Ah, the summer staff show. It’s a beloved tradition. Every year, as all the VICs (very important collectors) scuttle away to the Hamptons, dealers across New York turn to their employees and say, “Hey, you guys are artists, right? Maybe we should do a group show?”
Some version of that conversation is what brought us “Atmospheres” (through August 20), Pace New York’s humble nod to its staffers’ many creative talents.
The exhibition presents works by nearly 90 Pace employees and contractors from around the world, including examples by Robert John Hodge (an archivist in London), Paul Paillet (an art handler in Geneva), and Natalja Kent (a freelance photographer in Los Angeles). Most of the artists, however, live and work in New York—including one who’s not quite an employee.
I’m speaking, you already know, of Arne Glimcher, the gallery’s founder who established the business way back in 1960 in Boston before relocating it to New York three years later.
Arne Glimcher’s photograph of his dog sold for a cool $250 (Photo by Tommaso Boddi/Getty Images for Leonardo DiCaprio Foundation)
Arne’s contribution to the show is a sight to behold: a lovely little photographic portrait of his dog, Max, a gray schnauzer, covered in a gray blanket that makes him look like a canine Joseph Beuys.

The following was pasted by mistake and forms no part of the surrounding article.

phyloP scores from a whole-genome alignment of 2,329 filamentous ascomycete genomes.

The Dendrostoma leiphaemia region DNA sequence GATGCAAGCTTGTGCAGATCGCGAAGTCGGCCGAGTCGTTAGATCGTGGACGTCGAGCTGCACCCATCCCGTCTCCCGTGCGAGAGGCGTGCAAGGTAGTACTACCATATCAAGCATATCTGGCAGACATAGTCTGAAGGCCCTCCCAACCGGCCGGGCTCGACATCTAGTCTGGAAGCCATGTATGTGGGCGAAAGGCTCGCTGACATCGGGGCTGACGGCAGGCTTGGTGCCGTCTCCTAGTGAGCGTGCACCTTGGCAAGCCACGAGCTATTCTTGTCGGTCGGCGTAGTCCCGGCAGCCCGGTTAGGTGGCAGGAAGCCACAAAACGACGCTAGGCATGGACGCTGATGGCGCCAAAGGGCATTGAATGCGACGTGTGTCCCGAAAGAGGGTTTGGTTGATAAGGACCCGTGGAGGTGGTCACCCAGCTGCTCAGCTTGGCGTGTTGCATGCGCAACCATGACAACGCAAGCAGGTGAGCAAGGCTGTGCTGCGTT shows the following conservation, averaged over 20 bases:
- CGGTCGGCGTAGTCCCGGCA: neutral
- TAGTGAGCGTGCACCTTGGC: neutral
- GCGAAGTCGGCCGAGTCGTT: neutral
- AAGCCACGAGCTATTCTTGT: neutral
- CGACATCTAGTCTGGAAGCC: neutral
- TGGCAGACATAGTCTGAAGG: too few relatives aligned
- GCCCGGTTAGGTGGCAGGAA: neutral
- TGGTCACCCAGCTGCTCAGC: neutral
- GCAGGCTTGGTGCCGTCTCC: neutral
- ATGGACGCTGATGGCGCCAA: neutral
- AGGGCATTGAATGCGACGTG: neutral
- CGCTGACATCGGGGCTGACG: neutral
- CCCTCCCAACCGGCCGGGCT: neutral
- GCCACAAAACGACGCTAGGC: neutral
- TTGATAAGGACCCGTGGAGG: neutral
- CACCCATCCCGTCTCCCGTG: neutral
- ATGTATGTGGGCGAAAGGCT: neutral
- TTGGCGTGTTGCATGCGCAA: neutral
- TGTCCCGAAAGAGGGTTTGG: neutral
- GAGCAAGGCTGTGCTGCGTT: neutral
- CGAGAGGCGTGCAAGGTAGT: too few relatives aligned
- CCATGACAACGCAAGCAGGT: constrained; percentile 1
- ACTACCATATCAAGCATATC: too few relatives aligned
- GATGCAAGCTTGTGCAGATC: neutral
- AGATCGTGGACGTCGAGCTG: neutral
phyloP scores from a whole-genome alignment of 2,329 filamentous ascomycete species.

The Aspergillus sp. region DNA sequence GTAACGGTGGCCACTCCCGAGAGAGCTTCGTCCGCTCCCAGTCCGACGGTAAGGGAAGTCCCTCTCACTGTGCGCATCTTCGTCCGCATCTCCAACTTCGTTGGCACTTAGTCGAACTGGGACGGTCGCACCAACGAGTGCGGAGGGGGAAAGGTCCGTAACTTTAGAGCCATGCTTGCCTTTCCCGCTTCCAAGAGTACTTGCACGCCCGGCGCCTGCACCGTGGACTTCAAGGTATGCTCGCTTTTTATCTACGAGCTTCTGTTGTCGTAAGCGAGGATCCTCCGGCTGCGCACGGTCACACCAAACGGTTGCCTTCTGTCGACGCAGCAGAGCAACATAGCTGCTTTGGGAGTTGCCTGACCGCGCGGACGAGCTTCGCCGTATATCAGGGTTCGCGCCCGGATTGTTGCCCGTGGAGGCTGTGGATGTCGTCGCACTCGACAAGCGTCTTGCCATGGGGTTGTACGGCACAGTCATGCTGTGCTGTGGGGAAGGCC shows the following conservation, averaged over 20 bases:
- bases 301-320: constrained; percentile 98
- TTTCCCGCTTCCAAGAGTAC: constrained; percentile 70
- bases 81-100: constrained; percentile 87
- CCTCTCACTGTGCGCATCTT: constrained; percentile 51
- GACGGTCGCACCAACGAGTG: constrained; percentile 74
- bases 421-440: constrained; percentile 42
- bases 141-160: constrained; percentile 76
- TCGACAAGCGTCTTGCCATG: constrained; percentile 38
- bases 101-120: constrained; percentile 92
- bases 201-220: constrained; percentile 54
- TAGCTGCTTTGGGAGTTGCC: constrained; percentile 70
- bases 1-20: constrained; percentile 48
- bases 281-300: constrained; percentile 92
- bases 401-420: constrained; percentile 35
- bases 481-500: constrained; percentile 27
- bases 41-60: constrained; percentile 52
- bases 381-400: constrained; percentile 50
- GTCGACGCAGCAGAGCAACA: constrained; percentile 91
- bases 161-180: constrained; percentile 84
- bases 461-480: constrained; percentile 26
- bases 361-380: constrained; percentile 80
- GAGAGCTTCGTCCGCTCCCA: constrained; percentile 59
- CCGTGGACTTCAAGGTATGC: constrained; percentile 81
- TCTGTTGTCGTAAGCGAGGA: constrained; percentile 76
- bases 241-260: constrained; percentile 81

By now, you likely know that Arne’s a filmmaker (he directed Mambo Kings in 1992 and Just Cause three years later), so it probably comes as no surprise that he’s comfortable behind the camera.
But did you also know that his current work revolves around gardening and writing, according to his bio on the website for “Atmospheres”? That was news to me.
All the works in the staff show are for sale, and range from just a few hundred dollars ($225 for Nancy Rattenbury’s black-and-white picture of a lampshade, which comes matted and framed) to five figures (Corey Escoto is selling a bronze sculpture of two hands for $12,000).
Arne’s print, which already found a buyer according to the gallery, is a steal: just $250. And if you’re wondering, the money doesn’t go straight into his wallet. According to the gallery, it went to a charity of the collector’s choice. All they had to do was provide receipt of their donation, and the print was theirs.
Glimcher could not be reached immediately for comment.
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